Date of Award

December 2018

Degree Type


Degree Name

Master of Science



First Advisor

Dyanna M Czeck

Committee Members

Lindsay J McHenry, Barry I Cameron


Archean, Rainy Lake, Shear Zones, Structural Geology, Superior Province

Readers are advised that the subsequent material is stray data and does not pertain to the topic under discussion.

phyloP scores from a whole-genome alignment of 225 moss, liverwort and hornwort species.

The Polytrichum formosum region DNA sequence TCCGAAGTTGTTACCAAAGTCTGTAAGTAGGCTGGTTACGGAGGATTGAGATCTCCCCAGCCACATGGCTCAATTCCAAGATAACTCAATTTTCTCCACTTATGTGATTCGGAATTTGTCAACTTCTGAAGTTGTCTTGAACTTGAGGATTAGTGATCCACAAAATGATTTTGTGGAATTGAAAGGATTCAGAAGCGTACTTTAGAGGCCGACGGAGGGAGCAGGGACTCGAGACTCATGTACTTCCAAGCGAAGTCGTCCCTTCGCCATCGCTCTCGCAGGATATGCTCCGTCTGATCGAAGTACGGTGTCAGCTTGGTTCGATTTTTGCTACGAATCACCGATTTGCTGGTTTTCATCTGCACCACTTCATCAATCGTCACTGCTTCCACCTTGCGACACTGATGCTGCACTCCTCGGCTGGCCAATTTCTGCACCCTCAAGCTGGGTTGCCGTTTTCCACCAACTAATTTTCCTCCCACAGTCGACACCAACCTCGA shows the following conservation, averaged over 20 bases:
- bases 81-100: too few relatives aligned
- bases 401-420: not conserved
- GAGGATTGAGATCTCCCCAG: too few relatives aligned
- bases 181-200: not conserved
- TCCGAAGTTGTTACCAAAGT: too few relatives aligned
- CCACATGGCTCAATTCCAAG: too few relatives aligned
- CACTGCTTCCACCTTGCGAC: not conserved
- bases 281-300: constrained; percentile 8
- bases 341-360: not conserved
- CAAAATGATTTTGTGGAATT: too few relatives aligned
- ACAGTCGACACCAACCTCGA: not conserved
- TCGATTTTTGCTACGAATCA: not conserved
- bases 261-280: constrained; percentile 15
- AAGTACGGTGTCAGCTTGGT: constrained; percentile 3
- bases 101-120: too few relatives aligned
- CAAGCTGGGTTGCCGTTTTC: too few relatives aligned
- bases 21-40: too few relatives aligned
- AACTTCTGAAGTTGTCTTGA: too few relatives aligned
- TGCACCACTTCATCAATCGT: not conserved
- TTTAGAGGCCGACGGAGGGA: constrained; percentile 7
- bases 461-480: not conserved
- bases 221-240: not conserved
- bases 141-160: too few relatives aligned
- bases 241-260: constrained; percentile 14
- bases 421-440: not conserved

The Grassy Portage Sill (GPS) is a ~2.7 Ga metagabbroic sill located in the Rainy Lake region of northwestern Ontario. The Rainy Lake region is located in the Superior Province between the metavolcanic Wabigoon subprovince to the north and the metasedimentary Quetico subprovince to the south. Two regional faults bound the region and intersect to the east, forming a wedge which defines the Rainy Lake zone. This area was regionally deformed due to oblique transpression, resulting from the Kenoran Orogeny (~2.7 Ga). The GPS is approximately 20 km long and 1-2 km wide, and has undergone heterogeneous strain along its length. This strain variation is a function of the competence contrast between the GPS, the gneissic Rice Bay Dome to the west, and the metavolcanic and metasedimentary units between the two. The GPS has a higher competence than the adjacent metavolcanic and metasedimentary units, but all have a lower competence than the Rice Bay Dome. Within the GPS, anastomosing ductile shear zone networks accommodated the bulk of the deformation within the largely competent sill. The orientations of the networks vary along the length of the sill, apparently related to strain variations, as the inferred shortening directions of the shear zone networks matches those assumed from regional foliations and calculated from previous work on deformed dikes and veins. At all locations, both steeply dipping dextral and sinistral sets of shear zones formed, presumably simultaneously as evidenced by mutual cross-cutting relationships. The shear zones are curviplanar and dip more shallowly near some of their intersections. The style of deformation varies within the gabbro based on grain size. Fine grained lithologies are deformed via a pervasive foliation. Coarser grained lithologies generally contain discrete (mm-cm scale) shear zones, often without a pervasive foliation. There is no relationship between mineralogy and shear zone or foliation formation. Microstructural analysis of shear zone bearing samples indicated that dislocation creep served as the primary deformation mechanism throughout the GPS, but showed no pattern regionally, or with grain size. At the lowest strain sites, the gabbro has a pervasive foliation, but few, if any, shear zones. At low-medium strain sites, the sinistral and dextral shear zone sets have fairly consistent orientations, approximately 65-75° apart from one another. As strain increases, the orientations of both sets become increasingly more variable and the average angle between the two sets decreases. We hypothesize that the shear zone sets formed at relatively high angle to one another and rotated to a lower relative angle with increasing strain. The newer strands in the higher strained sites formed at high angle, causing the orientations of each shear zone set to become more diffuse at higher strain.

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